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Professor Debbie Sharp MA BM BCh PhD FRCGP OBE

Centenary Souvenir

Professor of Primary Health Care, Centre for Academic Primary Care, Bristol Professor Debbie Sharp was the first person in her family to go to university. She was encouraged by her tutors to apply to Oxford to read Biochemistry, which she duly did, not realising that there was little ‘bio’ in the degree. She loved Oxford but did not enjoy the course.

In her second year, one of her tutors recognised her plight and introduced her to Dr David Baum, then a Senior Lecturer in paediatrics in Oxford. With his support, Debbie was accepted onto the one-year graduate programme to read pre-clinical medicine. Debbie completed her clinical training in Oxford and considered a career in haematology/ oncology but instead returned to Oxford to train in General Practice (GP). This, her best career decision, was where Debbie felt totally at home. At the end of her GP training, Debbie craved some academic work and took a job in the pharma industry in Holland. She moved to Amsterdam, travelled the world and brought the first SSRI to the European market. In 1983, Debbie was appointed to a Lecturer post at St. Thomas’ Hospital and began formal academic work. Two years later, she received one of the first Mental Health Foundation GP Training Fellowships, which allowed her time to undertake her PhD into Emotional Disorders in Childbearing Women

in the Community. Her experience in Holland had given her a good launch pad for psychiatric research. Upon completion of her research, she was promoted to Senior Lecturer while continuing her work as the first female partner at the Lambeth Road Group Practice. During her eleven years in South London, she developed additional research interests in women’s health and in particular, breast cancer screening and more generic interests in primary care mental health. Debbie took up the newly created Chair in Primary Health Care in Bristol in 1994, the first woman to be appointed to a substantive Chair in Medicine in Bristol and built up a world-class department over the next sixteen years – her proudest achievement. This was not an easy undertaking in what Debbie regards was the toughest but most enjoyable time of her career – setting up a new department in a medical school with a reputation for hostility towards such an initiative was tough. She learnt that at challenging times, it is crucial to talk to trusted colleagues. On the back of an excellent 2004 Research Assessment Exercise, Debbie took the Centre for Academic Primary Care into the newly created NIHR School for Primary Care Research. Over the years, she became Head of the School of Medicine; sat on the General Medical Council (GMC); on the GMC Education Committee; was Chair of the GMC Research Committee; Chair of the Medical School Council’s Women in Academic Medicine Working Party; and sat on numerous national grant awarding bodies. All this time, Debbie continued as Head of Department, seeing patients at a local practice one day a week and maintained a serious research output. Debbie developed the Academic Foundation Programme and was instrumental in developing the Wellcome Trust and Academy of Medical Sciences INSPIRE programme for medical students. She has been Head of the School of Clinical Academic Training at the Severn Deanery, recognised as a model for other regions. In 2016, Debbie was awarded an OBE for services to Primary Care. * Favourite Book: The Goldfinch by Donna Tartt * Three objects Debbie cannot live without: iPhone, Coffee machine, Corkscrew!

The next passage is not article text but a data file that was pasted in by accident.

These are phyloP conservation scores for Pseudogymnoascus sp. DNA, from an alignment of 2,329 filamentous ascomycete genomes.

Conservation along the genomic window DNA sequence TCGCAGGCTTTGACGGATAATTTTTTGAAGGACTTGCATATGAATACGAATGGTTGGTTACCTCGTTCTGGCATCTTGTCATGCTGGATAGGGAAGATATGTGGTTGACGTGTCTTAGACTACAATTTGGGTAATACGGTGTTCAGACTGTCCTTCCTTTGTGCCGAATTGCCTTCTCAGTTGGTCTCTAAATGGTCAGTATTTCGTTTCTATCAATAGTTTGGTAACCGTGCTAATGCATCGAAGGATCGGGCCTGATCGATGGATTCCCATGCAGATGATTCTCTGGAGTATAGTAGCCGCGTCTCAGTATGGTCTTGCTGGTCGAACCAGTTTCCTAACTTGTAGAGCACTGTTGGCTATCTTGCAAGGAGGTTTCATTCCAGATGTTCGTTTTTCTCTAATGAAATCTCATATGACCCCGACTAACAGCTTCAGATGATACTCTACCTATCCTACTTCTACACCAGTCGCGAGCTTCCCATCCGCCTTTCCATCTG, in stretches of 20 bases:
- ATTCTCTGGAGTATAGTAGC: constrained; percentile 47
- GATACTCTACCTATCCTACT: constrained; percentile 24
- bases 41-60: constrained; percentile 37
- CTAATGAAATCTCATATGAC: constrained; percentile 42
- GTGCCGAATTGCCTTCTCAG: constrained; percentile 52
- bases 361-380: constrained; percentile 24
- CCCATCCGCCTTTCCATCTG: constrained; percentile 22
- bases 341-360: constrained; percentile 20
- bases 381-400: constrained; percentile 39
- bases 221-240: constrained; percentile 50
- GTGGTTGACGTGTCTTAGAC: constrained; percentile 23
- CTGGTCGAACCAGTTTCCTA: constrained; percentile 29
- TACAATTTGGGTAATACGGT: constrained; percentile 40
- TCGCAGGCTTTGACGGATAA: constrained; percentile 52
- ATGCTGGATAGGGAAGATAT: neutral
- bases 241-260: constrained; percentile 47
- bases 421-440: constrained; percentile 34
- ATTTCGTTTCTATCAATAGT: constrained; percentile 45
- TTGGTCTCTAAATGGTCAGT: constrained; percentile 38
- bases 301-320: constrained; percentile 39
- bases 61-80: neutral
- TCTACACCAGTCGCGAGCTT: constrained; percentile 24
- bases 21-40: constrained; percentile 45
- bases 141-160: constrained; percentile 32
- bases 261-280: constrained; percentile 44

Debbie’s advice to junior doctors is “To choose your specialty and your life partner carefully.”

www.medicalwomensfederation.org.uk

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Medical Woman – Magazine Centenary Issue, April 2017  

The magazine for the Medical Women’s Federation (MWF), the largest and most influential body of women doctors in the UK which aims to promot...

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